Texture

Texture means the surface quality of an object- how it looks, feels and performs. Texture describes the surface or tactile quality of a material, its degree of smoothness or roughness. The word texture describes the nature of the surface. The word ‘texture’ comes from the latin word meaning to weave. In fashion designing texture refers to the surface of fabrics or trimmings used in the garments. It is the most important element of design because people first get attract by the colour of the garment then automatically reach out to the texture whether they will feel comfortable or not. Texture is also define as a visual and tangible structure of a surface or substance. Texture appeals to not just one, but three of our senses ; touch, sight and hearing. Texture affects the look of a garment, the feel, influence the appearance of the person wearing the garment. Texture , basically connected to the weave of the fabric.

Factors affecting texture in textile

All the fabric textures, from the purest chiffon to the bulkiest fleece to the solid canvas, depend on variations of only four factors :-

Fibre content –

Fibre content is the generic or family name like, wool, nylon, rayon, polyester etc.. They are the substance from which the yarn and fabrics are made. The length, chemical composition, shape and performance are characteristics of a fibre which greatly influence the final texture. Natural fibres such as – cotton, wool, silk etc; man-made fibres and synthetic fibres such as rayon, nylon, polyester, acetate, olefin etc. Long filament fibres such as silk and synthetics give shinier, smoother and cooler touch and sometimes stronger fabrics. Short staple fibres such as cotton, wool etc, give relatively duller, rougher, fuzzier and warmer touch and sometimes weaker fabrics. Some fibres or combination of fibres contributes to static electricity which results in clinging garments. Functional qualities such as- resiliency or elasticity, absorbency, heat conductivity, shrinkage control, resistance to fire, insects acids, alkalies etc all depends upon the fibre.

Yarn structure –

Yarn is the intermediary state between fibres and fabrics. Fibres have spun into yarn in the next step of making fabrics. The fibres have spun and twisted in either ‘S’ or ‘Z’ direction to form a yarn. The amount of yarn twisted influence the surface and hand. High twisted yarns contribute to hard-surface, smooth, strong and somewhat elastic fabrics. The soft-surfaced yarns results from the low-twisted yarns. The direction of the twist is also important ‘S’ or ‘Z’ twist. The number of strand a yarn has twisted together influences the textural thickness and strength. Generally, the higher the strands, the stronger the yarn is. The thickness of the yarn influences how many strands can be used and consequently the fineness or coarseness of a texture. Novelty yarns create interesting surface. Elastic and high bulky yarns introduce other tactile effects and performance.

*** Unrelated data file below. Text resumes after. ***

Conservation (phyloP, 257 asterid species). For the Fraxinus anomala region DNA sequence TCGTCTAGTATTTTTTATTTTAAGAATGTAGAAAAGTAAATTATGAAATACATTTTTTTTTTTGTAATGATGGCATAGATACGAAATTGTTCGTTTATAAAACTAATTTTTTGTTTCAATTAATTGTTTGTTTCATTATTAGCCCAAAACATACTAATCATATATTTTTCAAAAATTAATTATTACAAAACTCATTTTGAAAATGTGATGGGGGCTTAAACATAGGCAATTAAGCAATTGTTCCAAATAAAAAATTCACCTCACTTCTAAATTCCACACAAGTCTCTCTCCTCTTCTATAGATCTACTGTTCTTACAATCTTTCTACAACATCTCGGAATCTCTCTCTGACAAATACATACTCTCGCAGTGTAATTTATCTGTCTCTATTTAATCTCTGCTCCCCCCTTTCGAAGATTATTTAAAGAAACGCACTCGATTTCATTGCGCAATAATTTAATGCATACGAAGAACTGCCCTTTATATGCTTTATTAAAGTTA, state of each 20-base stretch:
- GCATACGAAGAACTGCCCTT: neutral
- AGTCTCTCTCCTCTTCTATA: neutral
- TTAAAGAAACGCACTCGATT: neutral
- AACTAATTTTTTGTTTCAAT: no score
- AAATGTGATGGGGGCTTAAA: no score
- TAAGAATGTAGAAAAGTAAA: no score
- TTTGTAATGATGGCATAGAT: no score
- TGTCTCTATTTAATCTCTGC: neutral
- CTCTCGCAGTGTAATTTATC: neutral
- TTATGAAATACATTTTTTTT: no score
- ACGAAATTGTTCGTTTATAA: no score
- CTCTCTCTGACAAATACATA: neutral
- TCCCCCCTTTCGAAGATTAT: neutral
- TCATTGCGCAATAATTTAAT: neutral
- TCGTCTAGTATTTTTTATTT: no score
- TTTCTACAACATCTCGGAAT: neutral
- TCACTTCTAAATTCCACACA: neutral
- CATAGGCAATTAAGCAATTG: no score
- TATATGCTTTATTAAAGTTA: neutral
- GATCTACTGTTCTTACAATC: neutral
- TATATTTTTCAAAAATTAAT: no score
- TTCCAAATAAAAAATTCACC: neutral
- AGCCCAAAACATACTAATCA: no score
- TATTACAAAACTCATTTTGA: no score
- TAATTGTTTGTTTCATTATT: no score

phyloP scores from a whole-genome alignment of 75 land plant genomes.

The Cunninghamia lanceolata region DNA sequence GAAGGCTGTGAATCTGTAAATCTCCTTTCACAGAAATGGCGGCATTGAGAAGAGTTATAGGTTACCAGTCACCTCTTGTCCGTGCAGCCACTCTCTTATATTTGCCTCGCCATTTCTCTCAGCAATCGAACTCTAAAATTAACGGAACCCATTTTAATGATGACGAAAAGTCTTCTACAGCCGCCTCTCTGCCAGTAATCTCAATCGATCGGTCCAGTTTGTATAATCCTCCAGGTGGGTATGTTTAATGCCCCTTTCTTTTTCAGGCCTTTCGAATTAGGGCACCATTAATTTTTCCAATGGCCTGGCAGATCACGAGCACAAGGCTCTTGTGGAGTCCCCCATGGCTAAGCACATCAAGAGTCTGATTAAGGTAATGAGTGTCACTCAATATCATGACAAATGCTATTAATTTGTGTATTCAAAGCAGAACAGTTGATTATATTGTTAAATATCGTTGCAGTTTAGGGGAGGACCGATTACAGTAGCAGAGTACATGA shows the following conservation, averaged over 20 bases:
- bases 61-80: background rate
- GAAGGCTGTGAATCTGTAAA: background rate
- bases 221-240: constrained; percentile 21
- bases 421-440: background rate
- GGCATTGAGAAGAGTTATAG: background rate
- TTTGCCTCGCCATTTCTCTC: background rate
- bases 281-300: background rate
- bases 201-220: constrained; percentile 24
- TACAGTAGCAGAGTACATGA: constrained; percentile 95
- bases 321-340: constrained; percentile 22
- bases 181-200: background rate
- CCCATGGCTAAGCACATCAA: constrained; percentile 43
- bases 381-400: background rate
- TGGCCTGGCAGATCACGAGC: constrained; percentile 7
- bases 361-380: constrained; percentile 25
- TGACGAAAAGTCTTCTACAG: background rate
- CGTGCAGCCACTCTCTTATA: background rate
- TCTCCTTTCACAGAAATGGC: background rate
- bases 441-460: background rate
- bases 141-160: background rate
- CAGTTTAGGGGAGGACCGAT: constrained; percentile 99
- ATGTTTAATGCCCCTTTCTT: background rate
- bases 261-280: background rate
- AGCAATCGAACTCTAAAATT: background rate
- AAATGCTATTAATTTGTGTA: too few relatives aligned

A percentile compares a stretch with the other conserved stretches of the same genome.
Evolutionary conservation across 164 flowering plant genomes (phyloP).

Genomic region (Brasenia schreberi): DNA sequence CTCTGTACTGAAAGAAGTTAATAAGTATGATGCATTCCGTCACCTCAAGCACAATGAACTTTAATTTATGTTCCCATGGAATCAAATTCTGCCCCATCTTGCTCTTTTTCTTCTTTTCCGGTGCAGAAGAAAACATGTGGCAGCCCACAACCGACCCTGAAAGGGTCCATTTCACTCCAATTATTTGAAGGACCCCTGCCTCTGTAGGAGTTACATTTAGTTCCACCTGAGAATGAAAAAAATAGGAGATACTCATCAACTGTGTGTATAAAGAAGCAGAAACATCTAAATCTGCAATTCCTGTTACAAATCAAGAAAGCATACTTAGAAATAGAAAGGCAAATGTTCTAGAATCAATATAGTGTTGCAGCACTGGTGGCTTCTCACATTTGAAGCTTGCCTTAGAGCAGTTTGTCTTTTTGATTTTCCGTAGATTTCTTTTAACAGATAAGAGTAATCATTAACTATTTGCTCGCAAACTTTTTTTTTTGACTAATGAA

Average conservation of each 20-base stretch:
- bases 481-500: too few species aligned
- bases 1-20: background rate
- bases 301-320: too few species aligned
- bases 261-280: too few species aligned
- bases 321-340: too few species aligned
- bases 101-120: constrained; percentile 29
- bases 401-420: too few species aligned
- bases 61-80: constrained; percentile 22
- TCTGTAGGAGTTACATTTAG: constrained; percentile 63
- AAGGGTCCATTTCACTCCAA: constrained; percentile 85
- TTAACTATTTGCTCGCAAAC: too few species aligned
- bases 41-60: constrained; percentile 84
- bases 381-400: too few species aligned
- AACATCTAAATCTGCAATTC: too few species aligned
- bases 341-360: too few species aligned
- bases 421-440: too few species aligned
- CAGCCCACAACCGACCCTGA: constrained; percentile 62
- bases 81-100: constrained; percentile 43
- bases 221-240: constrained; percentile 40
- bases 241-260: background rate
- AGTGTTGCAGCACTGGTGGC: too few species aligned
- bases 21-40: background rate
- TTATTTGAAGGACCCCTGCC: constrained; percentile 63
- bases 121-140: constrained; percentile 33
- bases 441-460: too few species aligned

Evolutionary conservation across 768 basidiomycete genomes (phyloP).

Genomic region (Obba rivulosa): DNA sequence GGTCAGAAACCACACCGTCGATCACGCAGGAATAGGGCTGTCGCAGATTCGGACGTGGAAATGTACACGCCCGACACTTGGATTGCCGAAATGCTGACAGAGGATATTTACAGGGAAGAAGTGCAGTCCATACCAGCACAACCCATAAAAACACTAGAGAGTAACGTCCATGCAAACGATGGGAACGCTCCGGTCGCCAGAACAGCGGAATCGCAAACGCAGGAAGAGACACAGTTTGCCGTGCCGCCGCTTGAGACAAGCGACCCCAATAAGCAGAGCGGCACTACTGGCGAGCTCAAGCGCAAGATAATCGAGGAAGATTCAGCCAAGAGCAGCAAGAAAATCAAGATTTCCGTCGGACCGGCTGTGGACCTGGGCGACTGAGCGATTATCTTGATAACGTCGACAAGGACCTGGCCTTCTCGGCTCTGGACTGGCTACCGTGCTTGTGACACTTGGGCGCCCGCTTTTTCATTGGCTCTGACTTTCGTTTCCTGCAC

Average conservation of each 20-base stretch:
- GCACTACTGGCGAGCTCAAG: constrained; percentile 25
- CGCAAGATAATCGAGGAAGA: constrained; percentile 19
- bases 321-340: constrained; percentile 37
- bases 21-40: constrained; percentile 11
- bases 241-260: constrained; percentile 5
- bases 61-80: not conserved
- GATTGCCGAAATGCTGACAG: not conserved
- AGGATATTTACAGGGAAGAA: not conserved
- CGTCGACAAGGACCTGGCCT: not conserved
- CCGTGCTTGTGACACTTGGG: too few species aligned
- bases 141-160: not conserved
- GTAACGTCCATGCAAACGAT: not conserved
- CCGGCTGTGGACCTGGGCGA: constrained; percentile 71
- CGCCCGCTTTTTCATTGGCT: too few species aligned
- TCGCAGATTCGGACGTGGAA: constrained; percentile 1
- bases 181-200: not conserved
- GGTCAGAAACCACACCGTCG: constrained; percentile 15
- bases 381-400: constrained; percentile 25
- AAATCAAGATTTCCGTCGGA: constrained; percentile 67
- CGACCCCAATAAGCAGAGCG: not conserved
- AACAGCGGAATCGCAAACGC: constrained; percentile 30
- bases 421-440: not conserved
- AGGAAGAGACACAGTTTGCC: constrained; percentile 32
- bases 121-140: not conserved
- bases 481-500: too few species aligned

Fabric structure –

Fabric structure is the way fibrous yarns are interlock into a flat fabric. Varieties in fabric structure provide the most dramatic most easily seen difference in the texture. The structure cause by film, felt, or made of various fibres bond directly to each other without first being spun, it could be net, lace, braid, knit or woven. Weaving generally gives the strongest and most stable fabric structure.

Grains –

The direction of the yarn, also called grain, both woven and non-woven fabrics have grain. Woven fabrics or grain,with lengthwise and crosswise yarns straight, and interwoven at right angles, lace,net and felt lack this flexibility of grain, but hold crisps shapes better. Grain is critical to shaping and draping effects.

Combination of fabric structure –

          These create new textural potential but need caution. If two fibres are bonded or laminated together, they produce a thicker, stronger texture but their joining must be permanent on grain and their care and performance quality is compatible. They rarely serve well in garments destined for stress and strain.

Finishes –

          Chemical or mechanical finishes which use heat, pressure and/or chemicals may either affect the fabric surface or penetrate the fibre. Some finishes are primary for appearance, such as bleaching, embossing, flocking, glazing etc. Some finishes affect both visual and tactile qualities  such as singering, napping, shearing, puckering and seizing. With their advantages, finishes may also create undesired side effects which the industry constantly strives to reduce.

What words describe texture ?

 Loopy, fuzzy, furry, soft, shiny, dull, bulky, rough, crip,smooth and sheer.

Why texture is important in fashion ?

 It can increase or decrease the body size, it can draw added attention to a design.

Sometimes we can add texture to the fabric by adding stitched details, pin tucks and embellishments as well. While choosing texture do give in the tests – tactile and visual, some texture can only be felt, but commonly textures can be distinguish visually. Not all textures that are visually appealing can be worn. To wear or drape attires you have to be alert about the feel of the texture – if you are not comfortable wearing a certain texture.

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